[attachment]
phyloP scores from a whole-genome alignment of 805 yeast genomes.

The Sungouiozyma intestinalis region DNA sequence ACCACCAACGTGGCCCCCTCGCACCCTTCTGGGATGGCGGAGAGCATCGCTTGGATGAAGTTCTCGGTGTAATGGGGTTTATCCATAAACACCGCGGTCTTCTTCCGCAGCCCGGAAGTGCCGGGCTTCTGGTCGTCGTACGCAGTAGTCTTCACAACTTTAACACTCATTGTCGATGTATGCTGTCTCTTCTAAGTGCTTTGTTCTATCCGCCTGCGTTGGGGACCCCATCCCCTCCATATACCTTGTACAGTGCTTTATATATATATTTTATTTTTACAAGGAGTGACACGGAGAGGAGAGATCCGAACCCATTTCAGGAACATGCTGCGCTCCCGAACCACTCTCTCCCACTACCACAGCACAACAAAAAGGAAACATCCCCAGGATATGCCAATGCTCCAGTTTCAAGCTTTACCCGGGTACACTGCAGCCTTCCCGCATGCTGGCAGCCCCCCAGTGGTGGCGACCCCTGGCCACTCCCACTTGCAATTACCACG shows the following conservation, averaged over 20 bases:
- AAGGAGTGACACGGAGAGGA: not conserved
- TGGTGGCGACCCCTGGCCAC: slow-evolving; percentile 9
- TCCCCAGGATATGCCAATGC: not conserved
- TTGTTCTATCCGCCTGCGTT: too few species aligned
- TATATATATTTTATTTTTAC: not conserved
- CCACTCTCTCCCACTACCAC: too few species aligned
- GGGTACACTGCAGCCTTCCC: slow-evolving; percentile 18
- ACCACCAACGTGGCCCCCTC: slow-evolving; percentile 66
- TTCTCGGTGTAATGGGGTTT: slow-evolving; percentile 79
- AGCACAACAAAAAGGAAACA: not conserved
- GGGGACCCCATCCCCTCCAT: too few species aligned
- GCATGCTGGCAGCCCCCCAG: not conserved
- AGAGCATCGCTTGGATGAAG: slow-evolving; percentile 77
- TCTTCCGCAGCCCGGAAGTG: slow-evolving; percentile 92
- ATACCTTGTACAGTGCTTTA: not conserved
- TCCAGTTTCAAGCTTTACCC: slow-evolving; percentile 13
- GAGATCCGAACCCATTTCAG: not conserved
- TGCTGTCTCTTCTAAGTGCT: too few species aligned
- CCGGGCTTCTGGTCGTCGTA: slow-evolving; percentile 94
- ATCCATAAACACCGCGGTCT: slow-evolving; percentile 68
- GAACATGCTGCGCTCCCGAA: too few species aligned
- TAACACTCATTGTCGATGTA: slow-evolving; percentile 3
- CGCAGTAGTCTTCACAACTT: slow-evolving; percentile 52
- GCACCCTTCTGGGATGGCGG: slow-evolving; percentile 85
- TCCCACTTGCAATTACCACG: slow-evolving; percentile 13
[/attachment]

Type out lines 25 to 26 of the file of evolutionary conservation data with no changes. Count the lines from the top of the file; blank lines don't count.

- CGCAGTAGTCTTCACAACTT: slow-evolving; percentile 52
- GCACCCTTCTGGGATGGCGG: slow-evolving; percentile 85